Ways to help your career

The Ticker

January 13, 1992|By Julius Westheimer

Have you made your annual New Year's resolutions to lose weight, stop smoking, exercise regularly, spend more time with the family, etc.? That's fine, but how about your career?

Here, partly from National Business Employment Weekly, dated today, are resolutions to help you gain a competitive edge in the job market:

Sign up for a college course to improve professional skills, even if your firm won't pay the bill.

Update your resume so you're prepared for layoff, or opportunity. And don't tell only what you've done; tell how well you did it. That's what employers look for.

Get involved in a professional organization, subscribe to a new business newspaper or magazine, read trade publications and attend seminars on new developments in your field.

Volunteer for a project where you work, head a committee, write an article for a local newspaper or trade publication, offer to make a presentation at a chamber of commerce, YM/YWCA, etc.

Keep up your networking with regular lunches, letters and phone calls.

MID-MONTH MEMOS: "Maryland banks lent 16.6 percent less money in the third quarter of 1991 than in the same period of 1990." (FDIC report) . . . "Two thirds of Americans polled think President Bush is doing a bad job with the economy." (Louis Rukeyser's 1992 Money Guide) . . . "Economic news is very encouraging in terms of the fundamental background for acceleration in 1992." (Investment Counselors of Maryland) . . . Baltimore Security Analysts Society holds its "1992 Business Outlook" panel Tuesday, Jan. 21, noon, Stouffer Harborplace Hotel, with T. Rowe Price's Stephen Boesel, Mercantile Bank's Robert Boyd, Alex Brown's Robert Killebrew. Ask your banker or broker to take you.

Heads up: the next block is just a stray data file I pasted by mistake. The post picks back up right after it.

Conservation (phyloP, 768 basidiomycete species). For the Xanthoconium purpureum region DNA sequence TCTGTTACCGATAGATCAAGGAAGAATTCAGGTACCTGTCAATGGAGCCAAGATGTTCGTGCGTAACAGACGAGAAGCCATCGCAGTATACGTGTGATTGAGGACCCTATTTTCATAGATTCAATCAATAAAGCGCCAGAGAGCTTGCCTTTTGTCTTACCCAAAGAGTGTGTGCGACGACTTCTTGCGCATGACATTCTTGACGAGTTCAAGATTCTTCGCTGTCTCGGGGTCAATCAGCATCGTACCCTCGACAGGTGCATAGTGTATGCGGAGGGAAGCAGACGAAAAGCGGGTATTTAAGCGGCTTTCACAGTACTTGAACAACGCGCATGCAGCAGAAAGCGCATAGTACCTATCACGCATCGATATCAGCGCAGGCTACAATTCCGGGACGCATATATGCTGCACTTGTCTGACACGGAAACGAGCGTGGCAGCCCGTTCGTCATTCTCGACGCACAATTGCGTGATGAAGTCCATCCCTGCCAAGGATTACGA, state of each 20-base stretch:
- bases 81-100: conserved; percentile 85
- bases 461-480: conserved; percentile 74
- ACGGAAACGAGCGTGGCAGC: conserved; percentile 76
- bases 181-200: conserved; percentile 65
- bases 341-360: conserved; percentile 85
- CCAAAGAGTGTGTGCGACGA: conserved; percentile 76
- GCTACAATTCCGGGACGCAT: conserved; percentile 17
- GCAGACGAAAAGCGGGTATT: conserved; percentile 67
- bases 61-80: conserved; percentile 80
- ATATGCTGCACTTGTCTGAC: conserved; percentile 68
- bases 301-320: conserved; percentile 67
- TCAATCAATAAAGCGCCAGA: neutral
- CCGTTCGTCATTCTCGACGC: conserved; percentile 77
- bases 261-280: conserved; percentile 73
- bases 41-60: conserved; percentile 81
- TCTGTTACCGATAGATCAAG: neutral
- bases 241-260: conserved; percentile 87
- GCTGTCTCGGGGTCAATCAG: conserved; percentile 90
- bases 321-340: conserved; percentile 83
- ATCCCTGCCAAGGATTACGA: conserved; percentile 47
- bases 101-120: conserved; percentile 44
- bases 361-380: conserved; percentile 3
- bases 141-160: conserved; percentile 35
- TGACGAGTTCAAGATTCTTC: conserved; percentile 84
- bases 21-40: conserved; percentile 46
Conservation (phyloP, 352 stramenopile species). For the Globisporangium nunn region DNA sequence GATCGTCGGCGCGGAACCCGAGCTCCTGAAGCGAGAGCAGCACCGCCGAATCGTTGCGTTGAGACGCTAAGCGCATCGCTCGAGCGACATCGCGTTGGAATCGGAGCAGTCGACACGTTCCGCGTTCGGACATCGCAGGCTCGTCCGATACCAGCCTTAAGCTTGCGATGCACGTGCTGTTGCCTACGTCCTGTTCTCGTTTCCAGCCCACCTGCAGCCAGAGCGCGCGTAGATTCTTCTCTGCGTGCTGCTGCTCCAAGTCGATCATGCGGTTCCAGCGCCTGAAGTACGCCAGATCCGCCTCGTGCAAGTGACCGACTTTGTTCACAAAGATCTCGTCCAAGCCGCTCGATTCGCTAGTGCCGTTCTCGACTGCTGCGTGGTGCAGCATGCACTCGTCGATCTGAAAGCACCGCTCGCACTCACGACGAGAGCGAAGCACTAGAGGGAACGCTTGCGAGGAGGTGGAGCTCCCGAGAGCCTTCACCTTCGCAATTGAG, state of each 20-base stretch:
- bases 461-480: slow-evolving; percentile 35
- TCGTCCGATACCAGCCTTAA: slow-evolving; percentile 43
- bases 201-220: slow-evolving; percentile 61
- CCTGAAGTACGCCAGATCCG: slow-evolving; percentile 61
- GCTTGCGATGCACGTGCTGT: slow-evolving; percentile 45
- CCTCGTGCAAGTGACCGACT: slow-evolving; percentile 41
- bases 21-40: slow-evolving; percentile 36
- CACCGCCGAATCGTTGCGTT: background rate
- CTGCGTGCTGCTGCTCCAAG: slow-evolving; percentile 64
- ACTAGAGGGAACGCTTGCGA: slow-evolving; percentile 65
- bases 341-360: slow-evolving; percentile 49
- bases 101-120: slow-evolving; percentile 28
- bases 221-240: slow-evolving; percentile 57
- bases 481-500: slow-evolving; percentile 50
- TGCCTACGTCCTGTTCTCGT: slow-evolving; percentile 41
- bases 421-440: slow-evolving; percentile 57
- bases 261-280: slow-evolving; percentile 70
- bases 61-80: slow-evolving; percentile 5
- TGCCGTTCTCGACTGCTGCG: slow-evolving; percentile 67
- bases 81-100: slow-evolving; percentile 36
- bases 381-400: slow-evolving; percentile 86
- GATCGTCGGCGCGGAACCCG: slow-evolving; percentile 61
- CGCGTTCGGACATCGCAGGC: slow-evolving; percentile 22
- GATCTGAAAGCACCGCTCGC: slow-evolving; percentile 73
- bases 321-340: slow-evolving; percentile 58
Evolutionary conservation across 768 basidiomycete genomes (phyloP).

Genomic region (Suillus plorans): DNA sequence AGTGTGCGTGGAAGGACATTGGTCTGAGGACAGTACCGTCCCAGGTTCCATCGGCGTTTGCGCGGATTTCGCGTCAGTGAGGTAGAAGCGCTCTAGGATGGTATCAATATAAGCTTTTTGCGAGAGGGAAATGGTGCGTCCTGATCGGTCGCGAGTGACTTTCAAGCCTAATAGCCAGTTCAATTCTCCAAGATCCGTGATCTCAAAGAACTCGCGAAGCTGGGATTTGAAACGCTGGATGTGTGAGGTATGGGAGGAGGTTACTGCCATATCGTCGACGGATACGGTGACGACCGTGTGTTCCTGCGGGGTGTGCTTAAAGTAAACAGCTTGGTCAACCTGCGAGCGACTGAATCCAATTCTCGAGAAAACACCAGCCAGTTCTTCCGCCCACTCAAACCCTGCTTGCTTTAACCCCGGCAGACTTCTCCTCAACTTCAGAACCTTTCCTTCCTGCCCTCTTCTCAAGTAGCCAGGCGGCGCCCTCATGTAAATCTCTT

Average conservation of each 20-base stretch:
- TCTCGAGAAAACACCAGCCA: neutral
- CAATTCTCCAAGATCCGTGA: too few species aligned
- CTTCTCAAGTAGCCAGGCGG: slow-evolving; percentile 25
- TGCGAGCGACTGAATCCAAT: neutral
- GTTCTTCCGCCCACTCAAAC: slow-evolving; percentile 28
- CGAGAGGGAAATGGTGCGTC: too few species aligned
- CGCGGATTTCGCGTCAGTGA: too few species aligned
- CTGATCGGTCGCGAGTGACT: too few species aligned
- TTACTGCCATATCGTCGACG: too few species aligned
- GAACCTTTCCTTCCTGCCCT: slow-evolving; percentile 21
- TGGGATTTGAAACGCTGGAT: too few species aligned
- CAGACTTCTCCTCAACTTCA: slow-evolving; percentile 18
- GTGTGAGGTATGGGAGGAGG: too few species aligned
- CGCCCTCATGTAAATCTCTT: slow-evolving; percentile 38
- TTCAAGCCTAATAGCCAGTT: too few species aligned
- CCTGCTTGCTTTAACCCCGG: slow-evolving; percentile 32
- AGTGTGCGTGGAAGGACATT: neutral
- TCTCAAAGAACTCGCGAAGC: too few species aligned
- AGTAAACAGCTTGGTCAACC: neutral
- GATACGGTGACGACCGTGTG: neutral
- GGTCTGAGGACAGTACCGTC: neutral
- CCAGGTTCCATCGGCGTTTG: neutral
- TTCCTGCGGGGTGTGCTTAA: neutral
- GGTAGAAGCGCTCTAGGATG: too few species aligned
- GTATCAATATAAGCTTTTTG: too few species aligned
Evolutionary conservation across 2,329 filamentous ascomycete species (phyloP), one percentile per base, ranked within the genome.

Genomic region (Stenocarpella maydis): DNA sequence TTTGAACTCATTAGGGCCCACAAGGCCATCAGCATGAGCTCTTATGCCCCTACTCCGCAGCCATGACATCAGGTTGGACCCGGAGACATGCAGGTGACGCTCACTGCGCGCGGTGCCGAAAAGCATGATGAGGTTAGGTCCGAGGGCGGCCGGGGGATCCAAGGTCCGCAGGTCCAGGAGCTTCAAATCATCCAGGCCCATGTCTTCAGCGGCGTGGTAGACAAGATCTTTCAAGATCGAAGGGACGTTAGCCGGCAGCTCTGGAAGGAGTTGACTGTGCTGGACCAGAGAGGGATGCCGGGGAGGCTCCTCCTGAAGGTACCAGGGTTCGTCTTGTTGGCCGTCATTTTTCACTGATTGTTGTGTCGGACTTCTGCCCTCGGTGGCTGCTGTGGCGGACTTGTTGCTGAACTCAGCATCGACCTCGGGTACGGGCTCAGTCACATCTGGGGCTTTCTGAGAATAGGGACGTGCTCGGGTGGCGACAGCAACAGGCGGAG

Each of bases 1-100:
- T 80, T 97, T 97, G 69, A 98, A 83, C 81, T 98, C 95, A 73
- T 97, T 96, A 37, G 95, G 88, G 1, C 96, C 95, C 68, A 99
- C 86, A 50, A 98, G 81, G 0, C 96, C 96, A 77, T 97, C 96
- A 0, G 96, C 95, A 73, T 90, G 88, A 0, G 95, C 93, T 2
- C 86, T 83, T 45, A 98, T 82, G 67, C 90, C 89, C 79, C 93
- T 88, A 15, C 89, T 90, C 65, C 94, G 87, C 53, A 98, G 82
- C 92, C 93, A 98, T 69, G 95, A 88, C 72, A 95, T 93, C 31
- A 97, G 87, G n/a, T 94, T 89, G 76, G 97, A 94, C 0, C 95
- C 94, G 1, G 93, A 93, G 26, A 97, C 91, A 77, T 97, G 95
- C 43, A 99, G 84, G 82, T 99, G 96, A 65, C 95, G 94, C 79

READING LAMP: Fortune, Jan. 27, says that the best management books today are "2020 Vision" by Stan Davis, $22.95. ("The future painted here is so different from the present that it makes you feel like Star Trek's Capt. Kirk exploring an uncharted planet."); "The Age of Unreason," Harvard Business School Press, $18.95. ("How global competition, information technology, rise of the service sector, etc., will dramatically alter the way work is designed.") And, "The Customer Driven Company" by Richard Whiteley, $21.95. ("This practical guide sets a clear agenda for improving your customer relations, waking your organization up, etc.")

LOCAL LINGO: "George Bush demonstrates that the presidency is an impossible job; Ronald Reagan demonstrated that anyone can do it." (Caller to local radio talk show) . . . Under "Top CD Yields," the publication "100 Highest Yields" (Jan. 6) lists Custom Savings, Loyola Federal, Maryland National Bank. . . . One year ago today, with the Persian Gulf War about to explode, the Dow Jones average stood at 2,399. (For today's level see Market Watch below) . . . Alex Brown and Legg Mason are included under "Publicly traded, well-positioned, competitively managed securities brokers" in Financial World, Dec. 24-Jan. 7. . . . Black & Decker is listed under "Aggressive Investor Portfolio" in S&P Outlook, Jan. 8. . . . Our 1992 Dow Jones contest is under way, with expanded prize list; complete details appeared in Ticker Jan. 9 and will be repeated soon.

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